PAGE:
During pregnancy as the baby grows and gets heavier, it exerts pressure on the cervix. This pressure may sometimes cause the cervix to start open before the baby is ready to be born. This condition is called incompetent cervix or weakened cervix. Cervical insufficiency occurs when weak cervical tissues cause or lead to premature birth or loss of an otherwise healthy pregnancy. Cervix is the lower part of the uterus that opens to the vagina. Before pregnancy, cervix is normally closed and firm. As your pregnancy progresses to advanced stages and you prepare to give birth, cervix softens gradually, decreases in length and dilates (opens). In the case of an incompetent cervix, the cervix might open too soon, leading to premature birth. An incompetent cervix may be a bit challenging to diagnose and treat. If the doctor suspects that your cervix will open early or you have a history of cervical insufficiency, your doctor might prescribe preventive medication during pregnancy, frequent scans like ultrasound or procedures that close the cervix with strong sutures (cervical cerclage).
What causes an incompetent or weakened cervix?
An incompetent or weakened cervix can occur due to one or more of the following conditions:
- Previous surgery on the cervix
- Damage during a difficult birth
- Malformed cervix or uterus from a birth defect
- Previous trauma to the cervix, such as a D&C (dilation and curettage) from a termination or a miscarriage
- DES (Diethylstilbestrol) exposure
If you have incompetent cervix, you may not have any evident signs or symptoms during early stages of pregnancy. Some women may experience light discomfort or spotting over the course of pregnancy, starting between 14 to 20 weeks. The following are some of the symptoms that suggest the underlying issue of incompetent cervix:
- A sensation of pelvic pressure
- A new backache
- Mild abdominal cramps
- A change in vaginal discharge
- Light vaginal bleeding
Risk factors and complications:
Ironically, many women don’t have a known risk factor. However, congenital conditions like uterine abnormalities and genetic disorders damaging fibrous type of protein that makes up your body’s connective tissues called collagen might lead to an incompetent cervix.
Complications arising out of an incompetent cervix may include premature birth and pregnancy loss, particularly during the second trimester.
Diagnosis of an incompetent pregnancy can only be made during pregnancy. However, even during pregnancy, diagnosis can be challenging, particularly in first pregnancy as incompetent cervix is not routinely checked for during pregnancy. Your doctor may ask about any particular untoward symptom and your past medical history. Make sure you inform the doctor if you have had a pregnancy loss during the second trimester or if you had any procedure on your cervix. Normally, a diagnosis of incompetent cervix is made if you have a history of second trimester delivery coupled with painless cervical dilation. Vaginal bleeding, ruptured membrane (water breaking) and infection are other conditions that might lead your doctor to arrive at a diagnosis.
If your doctor is suspicious of you having an incompetent cervix, s/he may go in for some tests and procedures such as transvaginal ultrasound, pelvic exam and lab tests to confirm the diagnosis.
Treatment modalities to manage an incompetent cervix may include:
Progesterone supplementation: A weekly shot of hormone progesterone may be prescribed by your doctor if you have a history or premature birth. It starts during your second and third trimester.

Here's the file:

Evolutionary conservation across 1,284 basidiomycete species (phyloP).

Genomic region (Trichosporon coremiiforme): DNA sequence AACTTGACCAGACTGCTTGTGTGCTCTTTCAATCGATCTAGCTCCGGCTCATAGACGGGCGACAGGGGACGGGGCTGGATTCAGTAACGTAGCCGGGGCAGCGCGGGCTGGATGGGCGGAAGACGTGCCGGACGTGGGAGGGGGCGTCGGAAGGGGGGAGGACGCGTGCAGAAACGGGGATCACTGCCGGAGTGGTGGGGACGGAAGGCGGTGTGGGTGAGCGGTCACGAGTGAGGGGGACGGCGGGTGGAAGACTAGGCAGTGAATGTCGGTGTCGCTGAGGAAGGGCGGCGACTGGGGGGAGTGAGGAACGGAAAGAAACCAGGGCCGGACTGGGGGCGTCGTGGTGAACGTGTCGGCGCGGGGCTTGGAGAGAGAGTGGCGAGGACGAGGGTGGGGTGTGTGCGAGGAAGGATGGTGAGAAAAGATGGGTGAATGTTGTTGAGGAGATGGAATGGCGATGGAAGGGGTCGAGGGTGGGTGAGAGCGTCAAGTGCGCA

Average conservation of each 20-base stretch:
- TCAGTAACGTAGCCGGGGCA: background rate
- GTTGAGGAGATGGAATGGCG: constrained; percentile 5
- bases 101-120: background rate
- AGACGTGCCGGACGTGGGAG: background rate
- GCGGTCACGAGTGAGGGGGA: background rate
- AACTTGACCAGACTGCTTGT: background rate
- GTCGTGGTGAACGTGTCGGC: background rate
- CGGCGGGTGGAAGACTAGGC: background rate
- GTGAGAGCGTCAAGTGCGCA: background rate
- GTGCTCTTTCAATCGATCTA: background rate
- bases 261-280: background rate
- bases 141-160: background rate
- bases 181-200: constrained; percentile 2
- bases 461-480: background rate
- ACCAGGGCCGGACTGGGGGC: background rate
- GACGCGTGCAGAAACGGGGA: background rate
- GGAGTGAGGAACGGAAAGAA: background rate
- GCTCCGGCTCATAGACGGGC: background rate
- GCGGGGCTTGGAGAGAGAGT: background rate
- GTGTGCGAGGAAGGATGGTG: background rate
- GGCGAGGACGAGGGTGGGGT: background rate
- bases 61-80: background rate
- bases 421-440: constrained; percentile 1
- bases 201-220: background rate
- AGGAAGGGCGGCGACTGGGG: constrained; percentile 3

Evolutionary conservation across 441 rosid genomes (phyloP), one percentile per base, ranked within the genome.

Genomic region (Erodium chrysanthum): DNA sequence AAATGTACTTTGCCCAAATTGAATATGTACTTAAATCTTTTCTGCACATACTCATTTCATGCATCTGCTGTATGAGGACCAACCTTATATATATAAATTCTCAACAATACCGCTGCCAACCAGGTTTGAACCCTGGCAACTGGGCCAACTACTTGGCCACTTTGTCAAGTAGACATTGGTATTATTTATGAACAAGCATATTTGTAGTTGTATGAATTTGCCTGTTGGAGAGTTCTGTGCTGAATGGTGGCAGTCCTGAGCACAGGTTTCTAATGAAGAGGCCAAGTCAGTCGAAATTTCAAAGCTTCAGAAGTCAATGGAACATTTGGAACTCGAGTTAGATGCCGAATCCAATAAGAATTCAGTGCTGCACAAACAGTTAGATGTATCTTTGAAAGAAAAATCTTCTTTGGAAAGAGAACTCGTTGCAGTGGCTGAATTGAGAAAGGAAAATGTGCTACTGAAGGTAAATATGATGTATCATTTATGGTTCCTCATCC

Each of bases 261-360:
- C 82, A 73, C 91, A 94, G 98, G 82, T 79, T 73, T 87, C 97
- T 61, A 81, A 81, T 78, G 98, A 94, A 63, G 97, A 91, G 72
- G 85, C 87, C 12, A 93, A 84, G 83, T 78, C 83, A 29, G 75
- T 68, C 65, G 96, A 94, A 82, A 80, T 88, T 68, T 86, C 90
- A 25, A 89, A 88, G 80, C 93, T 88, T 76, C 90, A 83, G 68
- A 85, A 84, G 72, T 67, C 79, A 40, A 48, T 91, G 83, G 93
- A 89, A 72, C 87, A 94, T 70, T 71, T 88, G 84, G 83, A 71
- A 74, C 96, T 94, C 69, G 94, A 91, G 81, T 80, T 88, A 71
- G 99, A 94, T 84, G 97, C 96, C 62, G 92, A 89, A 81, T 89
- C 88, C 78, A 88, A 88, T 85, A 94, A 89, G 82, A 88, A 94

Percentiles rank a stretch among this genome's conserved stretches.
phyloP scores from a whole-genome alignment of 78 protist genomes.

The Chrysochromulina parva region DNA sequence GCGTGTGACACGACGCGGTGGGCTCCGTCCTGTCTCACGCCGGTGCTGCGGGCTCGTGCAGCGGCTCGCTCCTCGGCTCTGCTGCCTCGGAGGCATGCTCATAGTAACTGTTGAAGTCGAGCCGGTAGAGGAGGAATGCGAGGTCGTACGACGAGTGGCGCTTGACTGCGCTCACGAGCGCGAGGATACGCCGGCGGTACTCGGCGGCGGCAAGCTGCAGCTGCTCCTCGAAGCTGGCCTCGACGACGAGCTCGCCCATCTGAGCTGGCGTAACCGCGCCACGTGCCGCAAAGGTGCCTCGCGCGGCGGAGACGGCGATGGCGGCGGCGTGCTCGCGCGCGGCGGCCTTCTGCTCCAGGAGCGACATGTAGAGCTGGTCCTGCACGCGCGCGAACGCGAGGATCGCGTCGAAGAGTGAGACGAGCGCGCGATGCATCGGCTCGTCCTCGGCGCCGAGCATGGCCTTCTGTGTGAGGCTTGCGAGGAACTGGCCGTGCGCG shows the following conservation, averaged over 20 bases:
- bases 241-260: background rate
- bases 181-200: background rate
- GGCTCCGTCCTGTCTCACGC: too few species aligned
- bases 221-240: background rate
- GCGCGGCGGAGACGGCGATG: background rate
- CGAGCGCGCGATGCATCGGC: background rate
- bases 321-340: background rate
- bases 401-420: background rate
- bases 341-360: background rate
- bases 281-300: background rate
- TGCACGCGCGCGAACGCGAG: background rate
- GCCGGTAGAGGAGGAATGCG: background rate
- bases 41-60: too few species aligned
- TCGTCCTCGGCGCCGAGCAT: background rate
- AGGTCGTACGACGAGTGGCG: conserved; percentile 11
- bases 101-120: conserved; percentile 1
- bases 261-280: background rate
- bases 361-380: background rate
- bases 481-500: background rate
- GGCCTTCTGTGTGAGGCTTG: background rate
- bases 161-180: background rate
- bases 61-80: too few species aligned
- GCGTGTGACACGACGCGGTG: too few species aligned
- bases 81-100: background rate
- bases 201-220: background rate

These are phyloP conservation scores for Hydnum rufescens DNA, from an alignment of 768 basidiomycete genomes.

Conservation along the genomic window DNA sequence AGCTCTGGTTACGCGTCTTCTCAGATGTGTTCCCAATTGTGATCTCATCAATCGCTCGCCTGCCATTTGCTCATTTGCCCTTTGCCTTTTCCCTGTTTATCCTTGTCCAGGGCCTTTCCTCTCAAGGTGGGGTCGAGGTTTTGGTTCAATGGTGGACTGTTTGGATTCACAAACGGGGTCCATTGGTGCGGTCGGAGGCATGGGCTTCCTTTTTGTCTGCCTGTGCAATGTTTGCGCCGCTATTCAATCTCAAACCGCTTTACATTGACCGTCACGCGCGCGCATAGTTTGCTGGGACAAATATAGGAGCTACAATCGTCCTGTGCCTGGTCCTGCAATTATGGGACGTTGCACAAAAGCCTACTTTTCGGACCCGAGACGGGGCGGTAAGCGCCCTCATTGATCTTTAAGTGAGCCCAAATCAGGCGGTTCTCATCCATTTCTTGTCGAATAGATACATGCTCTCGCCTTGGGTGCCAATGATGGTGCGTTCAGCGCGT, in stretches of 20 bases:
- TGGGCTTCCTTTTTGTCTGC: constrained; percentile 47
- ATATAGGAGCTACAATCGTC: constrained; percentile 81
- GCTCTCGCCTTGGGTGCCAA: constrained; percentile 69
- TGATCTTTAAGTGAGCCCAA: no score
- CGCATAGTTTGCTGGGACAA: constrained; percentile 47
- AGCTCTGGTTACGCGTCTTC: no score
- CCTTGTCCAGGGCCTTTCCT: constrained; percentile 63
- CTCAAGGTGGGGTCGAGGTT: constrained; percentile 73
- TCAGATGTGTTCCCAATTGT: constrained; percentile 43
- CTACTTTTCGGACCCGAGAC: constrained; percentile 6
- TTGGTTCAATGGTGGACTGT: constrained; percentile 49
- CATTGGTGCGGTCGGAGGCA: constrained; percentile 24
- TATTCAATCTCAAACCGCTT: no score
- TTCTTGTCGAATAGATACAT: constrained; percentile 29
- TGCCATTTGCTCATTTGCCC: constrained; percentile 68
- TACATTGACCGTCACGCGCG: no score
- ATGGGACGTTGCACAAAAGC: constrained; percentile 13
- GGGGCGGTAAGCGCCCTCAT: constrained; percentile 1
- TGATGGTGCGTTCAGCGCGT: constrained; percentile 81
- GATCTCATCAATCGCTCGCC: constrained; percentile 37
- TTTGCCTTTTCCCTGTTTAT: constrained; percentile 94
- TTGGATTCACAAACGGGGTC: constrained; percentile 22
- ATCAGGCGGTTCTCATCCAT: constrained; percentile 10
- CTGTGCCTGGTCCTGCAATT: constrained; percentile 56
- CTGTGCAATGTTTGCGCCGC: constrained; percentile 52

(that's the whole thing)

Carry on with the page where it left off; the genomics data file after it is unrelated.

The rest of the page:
Repeated ultrasounds: If you have a past medical history of premature delivery or you are suffering from conditions that increase your risk of premature cervical dilatation, your doctor will carefully monitor the length of your cervix by giving you ultrasounds every two weeks, right from 16 weeks through 24 weeks. If there are signs of your cervix opening or getting shorter than a certain length, your doctor might recommend cervical cerclage.
Cervical cerclage: It is a surgical procedure that might help prevent premature birth, if you are less than 24 weeks pregnant or have history of early premature birth. Strong sutures are used to stitch the cervix close together so that the sutures will reinforce the weak cervix. Sutures are not removed until the last month of pregnancy or the labor has set in. Removal of cerclage sutures will not result in spontaneous delivery of the baby. However, cervical cerclage is not a default procedure for everyone who is at risk of premature birth. The procedure is not recommended for women carrying twins or more, women with increased irritation of the cervix, women whose cervix has dilated more than 4 cm and the membranes have already ruptured.
Your doctor may also advise you to use a device called pessary. It fits inside the vagina and is designed to hold the uterus in place. A pessary reduces the pressure on the cervix to a large extent.
Preventing incompetent cervix:
You can’t prevent an incompetent cervix but there are things you can do to promote a healthy, full-term pregnancy. For example:
Regular consultation with doctor: Clinic visits can help your doctor monitor your health and your baby’s health. Mention any signs or symptoms that concern you.
Eat a healthy diet: Pregnancy period calls for more folic acid, calcium, iron and other essential nutrients, ideally starting a few months before conception.
Gain weight wisely: It is important to gain right amount of weight to support your baby’s health.
Avoid risky substances: Get your doctor’s consent before taking any medications or supplements, even those available over-the-counter.
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